Linux crypto killer apllication
Robert J. Hansen
rjh at sixdemonbag.org
Thu May 15 20:05:05 CEST 2008
> I remember some well known figure died, and left some information to
> be disclosed a lot of years latter... I am not sure, but I think she
> was Jacqueline Kennedy... and it was enough time to be sure her sons
> would be dead by that time.
Some of Mark Twain's writings are not to be released until 2010.
[shrugs] The presence of outliers proves nothing other than there are
outliers. The general point I'm making remains: I consider it an
unproven, unfounded, and overly broad assertion that most people have
secrets they want kept for the duration of their lives.
> I don't get if you are saying Ron Rivest was optimistic, or if you
> are saying it would take less time than he calculated...
Both. By Rivest's original figuring, RSA512 would remain secure for
millions upon millions of years.
Rivest was optimistic, and it took far less time than he had calculated.
If in the 1970s you had used Rivest's 100-year figures, you'd be using
This is Ron Rivest we're talking about here -- one of the brightest
lights in modern crypto.[*] If Ron's predictions have a track record of
failure, and so does everyone else's, then why are we taking the "16kbit
for a century" predictions seriously?
[*] Also a fine gentleman, with a sense of humor that's positively
elfin. I suspect he would much rather be known for that than for being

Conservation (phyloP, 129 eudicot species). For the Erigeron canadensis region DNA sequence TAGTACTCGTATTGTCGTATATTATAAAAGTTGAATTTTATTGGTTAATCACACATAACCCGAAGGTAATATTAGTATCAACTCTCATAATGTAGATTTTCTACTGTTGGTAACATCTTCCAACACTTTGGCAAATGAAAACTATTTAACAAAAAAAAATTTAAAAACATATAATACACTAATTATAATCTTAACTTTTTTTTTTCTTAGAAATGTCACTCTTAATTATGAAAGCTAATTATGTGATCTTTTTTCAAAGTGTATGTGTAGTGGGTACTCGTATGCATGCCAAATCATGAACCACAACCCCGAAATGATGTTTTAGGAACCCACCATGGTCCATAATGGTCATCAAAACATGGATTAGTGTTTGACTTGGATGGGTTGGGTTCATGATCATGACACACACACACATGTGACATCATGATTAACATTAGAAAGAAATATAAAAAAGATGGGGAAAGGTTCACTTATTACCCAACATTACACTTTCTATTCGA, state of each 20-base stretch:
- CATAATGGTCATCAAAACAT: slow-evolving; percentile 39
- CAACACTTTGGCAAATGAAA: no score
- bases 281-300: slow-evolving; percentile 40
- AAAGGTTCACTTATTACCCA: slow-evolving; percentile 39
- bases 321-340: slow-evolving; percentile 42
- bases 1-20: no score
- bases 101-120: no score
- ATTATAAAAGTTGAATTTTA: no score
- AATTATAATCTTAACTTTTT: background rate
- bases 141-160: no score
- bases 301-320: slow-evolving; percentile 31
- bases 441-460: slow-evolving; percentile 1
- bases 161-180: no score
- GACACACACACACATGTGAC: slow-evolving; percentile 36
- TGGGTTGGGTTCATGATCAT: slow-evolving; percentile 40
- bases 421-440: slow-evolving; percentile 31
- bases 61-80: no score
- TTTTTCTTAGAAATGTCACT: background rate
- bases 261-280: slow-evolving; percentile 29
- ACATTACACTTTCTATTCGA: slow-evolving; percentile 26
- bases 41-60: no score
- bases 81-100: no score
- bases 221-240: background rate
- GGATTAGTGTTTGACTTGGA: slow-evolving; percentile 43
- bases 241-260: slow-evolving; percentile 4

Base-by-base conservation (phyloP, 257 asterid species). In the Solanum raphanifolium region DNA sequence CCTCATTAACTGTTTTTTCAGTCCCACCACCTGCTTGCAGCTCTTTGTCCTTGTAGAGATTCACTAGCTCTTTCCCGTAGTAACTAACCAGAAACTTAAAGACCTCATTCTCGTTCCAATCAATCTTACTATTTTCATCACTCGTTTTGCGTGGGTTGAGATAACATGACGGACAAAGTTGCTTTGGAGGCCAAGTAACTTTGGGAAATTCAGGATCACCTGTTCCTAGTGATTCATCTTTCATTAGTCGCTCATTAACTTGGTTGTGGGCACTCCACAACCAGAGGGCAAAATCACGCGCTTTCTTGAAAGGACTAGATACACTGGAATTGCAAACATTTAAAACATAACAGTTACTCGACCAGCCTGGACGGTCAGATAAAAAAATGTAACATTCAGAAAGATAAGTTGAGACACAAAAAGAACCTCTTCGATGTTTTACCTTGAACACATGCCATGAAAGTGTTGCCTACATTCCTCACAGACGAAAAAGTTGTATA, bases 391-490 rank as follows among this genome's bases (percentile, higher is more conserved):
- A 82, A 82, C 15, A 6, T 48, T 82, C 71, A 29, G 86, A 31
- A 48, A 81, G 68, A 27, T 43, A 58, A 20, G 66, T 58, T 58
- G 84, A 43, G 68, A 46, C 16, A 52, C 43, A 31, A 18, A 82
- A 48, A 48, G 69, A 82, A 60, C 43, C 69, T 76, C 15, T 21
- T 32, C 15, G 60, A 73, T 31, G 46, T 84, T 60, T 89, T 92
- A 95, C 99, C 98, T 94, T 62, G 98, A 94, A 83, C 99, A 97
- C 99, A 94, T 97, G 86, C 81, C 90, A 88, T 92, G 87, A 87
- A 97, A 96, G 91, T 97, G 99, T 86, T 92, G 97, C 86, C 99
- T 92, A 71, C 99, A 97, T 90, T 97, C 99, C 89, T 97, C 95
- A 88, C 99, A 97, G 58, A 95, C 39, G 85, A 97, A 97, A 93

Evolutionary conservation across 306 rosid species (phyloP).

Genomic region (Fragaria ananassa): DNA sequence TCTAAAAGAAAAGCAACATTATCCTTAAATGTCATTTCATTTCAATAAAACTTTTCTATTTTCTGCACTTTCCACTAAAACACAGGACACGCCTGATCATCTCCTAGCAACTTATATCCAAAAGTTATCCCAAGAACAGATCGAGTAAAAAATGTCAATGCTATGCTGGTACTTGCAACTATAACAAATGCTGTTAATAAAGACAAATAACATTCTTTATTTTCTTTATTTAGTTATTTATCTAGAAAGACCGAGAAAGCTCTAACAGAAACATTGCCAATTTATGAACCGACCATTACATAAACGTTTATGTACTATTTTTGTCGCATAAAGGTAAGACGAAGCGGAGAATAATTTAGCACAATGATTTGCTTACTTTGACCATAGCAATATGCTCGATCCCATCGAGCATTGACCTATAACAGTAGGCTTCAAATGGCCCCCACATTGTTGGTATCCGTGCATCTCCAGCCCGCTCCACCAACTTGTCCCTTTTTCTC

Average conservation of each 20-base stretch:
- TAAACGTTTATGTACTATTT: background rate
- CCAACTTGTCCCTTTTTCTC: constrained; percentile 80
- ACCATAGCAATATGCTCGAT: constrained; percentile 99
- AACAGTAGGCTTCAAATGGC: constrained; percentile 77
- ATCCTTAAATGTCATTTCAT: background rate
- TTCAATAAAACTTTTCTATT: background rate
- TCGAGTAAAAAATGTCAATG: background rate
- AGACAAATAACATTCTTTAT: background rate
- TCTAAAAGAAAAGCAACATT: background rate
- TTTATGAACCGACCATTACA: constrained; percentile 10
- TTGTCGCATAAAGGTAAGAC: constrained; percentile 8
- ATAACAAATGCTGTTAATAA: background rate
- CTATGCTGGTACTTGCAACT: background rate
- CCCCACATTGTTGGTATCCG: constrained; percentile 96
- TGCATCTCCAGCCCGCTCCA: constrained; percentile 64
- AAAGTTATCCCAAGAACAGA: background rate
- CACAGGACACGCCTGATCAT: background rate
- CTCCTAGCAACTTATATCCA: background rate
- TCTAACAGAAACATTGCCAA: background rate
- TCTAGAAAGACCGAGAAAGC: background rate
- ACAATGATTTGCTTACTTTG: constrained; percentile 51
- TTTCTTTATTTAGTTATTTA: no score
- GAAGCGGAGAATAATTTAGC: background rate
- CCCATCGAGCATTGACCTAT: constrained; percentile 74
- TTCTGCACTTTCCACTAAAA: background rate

"the big brain on crypto". :)
>> My cellphone is a modern computer, and it disagrees with you. I
>> imagine the time to verify would be measured in minutes, not
> Come on, there is a big difference between a cellphone and a desktop
> computer, even if they were made the same year...
Apparently you haven't used an iPhone. The iPhone supports IMAP, and a
lot of computer geeks I know have their iPhone set up to monitor their
inbox. It's an awful platform to write emails from, but it's very
useful for mobile work. Porting GnuPG to the iPhone would be fairly
straightforward -- writing a GnuPG plugin for the iPhone's mail client
would probably not be too hard -- but waiting five minutes for the
iPhone to number-crunch a 16kbit key would be excessive.
Mobile is where things are at nowadays. A good cell phone is a
surprisingly powerful computer, comparable to a desktop of a decade ago.
It has great connectivity and you can easily get tens of gigabytes of
Don't be fooled by the small displays and awkward user interfaces.
> I figure when they intend to protect something for 100 years, they
> would encrypt the file and store it somewhere... and if it is so
> valuable, probably it should be in a place safer than a computer...
Ask yourself this question: "why, then, is the original poster
recommending the use of RSA, when all that's needed is symmetric crypto?"
> By the way, it would be easier to steal the protected file, and steal
> the key...
As I have said several times, the strongest cipher in the world is no
match for a lonely embassy cipher clerk and a thousand dollar a night
hooker armed with a bottle of eighteen year old Scotch.
The English idiom for trustworthy information, "straight from the
horse's mouth", was originally "straight from the whore's mouth", and
dates from the era where the best military intelligence was collected by
talking to the prostitutes a commander visited. I've found references
to this sort of intelligence gathering going back all the way to
Hannibal Barca and the Battle of Cannae. It's effective, reliable and
The NSA spent billions developing new ciphersystems. The KGB just went
after the cipher clerks.
These sorts of attacks tend to be dramatically effective against
cryptosystems. Human failings are endemic to the system.
The more we focus on adding another few bits to our keys, the less we
focus on the human factor. That's where your attention needs to go when
it comes to long-term security. People talk. They always do.
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